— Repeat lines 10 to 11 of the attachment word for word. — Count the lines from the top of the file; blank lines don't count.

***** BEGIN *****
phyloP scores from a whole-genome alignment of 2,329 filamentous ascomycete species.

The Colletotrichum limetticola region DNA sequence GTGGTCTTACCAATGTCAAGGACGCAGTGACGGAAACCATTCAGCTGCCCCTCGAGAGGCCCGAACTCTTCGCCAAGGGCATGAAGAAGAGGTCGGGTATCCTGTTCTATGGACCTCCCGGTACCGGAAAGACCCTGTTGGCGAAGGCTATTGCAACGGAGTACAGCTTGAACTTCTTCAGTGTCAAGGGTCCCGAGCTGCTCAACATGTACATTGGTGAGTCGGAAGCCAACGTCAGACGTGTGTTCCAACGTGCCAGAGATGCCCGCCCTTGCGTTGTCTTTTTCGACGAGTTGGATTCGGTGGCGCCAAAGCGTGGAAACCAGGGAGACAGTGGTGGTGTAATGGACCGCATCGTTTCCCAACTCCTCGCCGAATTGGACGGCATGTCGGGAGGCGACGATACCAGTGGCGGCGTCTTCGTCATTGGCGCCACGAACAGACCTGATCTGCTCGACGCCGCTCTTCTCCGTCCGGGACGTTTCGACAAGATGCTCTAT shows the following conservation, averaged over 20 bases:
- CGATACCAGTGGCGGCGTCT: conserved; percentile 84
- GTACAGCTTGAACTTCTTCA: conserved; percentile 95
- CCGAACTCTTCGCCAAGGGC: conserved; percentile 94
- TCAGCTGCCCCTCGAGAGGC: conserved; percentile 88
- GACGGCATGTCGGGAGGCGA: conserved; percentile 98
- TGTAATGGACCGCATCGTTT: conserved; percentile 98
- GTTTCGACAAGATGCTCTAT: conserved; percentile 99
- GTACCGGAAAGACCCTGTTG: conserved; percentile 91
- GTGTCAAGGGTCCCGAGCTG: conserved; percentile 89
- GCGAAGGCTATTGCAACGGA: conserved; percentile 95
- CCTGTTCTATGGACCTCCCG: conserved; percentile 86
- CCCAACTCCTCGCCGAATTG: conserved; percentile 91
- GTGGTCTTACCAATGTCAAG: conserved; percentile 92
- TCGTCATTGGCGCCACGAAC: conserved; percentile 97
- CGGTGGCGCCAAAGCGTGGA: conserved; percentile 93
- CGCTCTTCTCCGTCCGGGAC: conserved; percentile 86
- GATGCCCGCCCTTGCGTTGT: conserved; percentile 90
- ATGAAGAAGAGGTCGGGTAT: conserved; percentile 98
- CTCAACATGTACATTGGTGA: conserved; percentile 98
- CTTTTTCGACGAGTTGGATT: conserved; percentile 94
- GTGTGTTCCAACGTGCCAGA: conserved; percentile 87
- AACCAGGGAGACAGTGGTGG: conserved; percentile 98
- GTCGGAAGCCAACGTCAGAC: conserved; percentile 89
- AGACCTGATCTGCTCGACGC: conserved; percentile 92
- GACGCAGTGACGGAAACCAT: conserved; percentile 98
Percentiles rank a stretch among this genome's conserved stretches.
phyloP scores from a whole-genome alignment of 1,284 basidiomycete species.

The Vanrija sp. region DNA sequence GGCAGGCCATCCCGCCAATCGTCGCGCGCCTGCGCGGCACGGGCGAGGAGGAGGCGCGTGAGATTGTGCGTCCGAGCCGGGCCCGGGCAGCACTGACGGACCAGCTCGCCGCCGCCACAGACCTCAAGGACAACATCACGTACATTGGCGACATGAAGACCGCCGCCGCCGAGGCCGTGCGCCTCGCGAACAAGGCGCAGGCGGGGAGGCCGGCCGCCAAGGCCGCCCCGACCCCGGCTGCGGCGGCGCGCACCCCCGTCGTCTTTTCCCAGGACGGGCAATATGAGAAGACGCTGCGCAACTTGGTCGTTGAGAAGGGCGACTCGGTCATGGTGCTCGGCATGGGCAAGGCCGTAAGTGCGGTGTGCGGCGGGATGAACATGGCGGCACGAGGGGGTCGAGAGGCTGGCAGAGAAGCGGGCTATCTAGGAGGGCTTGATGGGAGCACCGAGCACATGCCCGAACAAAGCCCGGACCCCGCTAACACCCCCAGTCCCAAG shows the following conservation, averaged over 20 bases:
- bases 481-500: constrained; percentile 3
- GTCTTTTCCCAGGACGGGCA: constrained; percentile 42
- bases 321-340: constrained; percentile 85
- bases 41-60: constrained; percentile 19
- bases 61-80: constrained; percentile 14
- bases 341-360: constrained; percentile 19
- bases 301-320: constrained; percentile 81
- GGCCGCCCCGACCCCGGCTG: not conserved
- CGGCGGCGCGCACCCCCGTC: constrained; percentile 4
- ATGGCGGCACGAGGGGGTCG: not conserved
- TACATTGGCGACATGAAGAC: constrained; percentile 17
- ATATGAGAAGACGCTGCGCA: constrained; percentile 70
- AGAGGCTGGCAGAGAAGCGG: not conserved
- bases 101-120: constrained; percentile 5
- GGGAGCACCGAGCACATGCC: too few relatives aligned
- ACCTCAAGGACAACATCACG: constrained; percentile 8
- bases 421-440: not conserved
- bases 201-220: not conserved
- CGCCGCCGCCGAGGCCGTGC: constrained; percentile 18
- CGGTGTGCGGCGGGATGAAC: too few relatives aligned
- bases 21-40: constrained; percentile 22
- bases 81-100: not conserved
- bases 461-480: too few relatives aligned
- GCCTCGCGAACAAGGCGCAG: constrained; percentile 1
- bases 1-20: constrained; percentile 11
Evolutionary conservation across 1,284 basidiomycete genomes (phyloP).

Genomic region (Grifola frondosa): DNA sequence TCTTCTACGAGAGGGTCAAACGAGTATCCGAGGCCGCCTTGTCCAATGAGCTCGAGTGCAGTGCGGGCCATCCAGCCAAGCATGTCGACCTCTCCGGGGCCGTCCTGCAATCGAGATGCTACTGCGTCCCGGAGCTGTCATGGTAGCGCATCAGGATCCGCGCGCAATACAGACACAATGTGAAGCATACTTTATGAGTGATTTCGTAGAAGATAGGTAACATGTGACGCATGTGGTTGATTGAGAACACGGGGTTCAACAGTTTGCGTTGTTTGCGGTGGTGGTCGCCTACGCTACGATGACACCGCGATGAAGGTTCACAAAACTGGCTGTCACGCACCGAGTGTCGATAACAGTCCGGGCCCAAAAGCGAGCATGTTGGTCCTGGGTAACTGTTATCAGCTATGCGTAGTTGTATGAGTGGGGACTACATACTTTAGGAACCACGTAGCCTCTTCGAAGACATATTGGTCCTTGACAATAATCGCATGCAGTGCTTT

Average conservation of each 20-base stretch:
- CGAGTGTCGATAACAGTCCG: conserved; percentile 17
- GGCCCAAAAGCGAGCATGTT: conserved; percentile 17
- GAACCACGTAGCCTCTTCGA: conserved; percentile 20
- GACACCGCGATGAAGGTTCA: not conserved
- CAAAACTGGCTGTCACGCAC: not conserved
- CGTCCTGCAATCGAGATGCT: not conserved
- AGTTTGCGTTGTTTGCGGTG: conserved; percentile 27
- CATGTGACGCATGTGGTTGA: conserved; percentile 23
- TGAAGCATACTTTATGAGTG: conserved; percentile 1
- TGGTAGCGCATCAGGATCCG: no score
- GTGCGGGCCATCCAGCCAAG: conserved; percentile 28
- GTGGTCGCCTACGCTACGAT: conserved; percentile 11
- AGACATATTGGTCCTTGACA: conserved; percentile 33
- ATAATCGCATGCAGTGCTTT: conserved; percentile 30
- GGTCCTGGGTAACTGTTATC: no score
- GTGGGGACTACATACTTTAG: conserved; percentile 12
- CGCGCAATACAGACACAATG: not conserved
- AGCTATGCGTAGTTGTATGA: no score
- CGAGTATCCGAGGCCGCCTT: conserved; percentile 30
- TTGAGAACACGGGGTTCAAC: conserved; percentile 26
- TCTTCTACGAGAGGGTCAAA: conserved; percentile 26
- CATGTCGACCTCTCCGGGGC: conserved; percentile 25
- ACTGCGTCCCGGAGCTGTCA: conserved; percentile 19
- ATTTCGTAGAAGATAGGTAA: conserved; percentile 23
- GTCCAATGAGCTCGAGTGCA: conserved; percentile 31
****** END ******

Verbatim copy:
- GTACCGGAAAGACCCTGTTG: conserved; percentile 91
- GTGTCAAGGGTCCCGAGCTG: conserved; percentile 89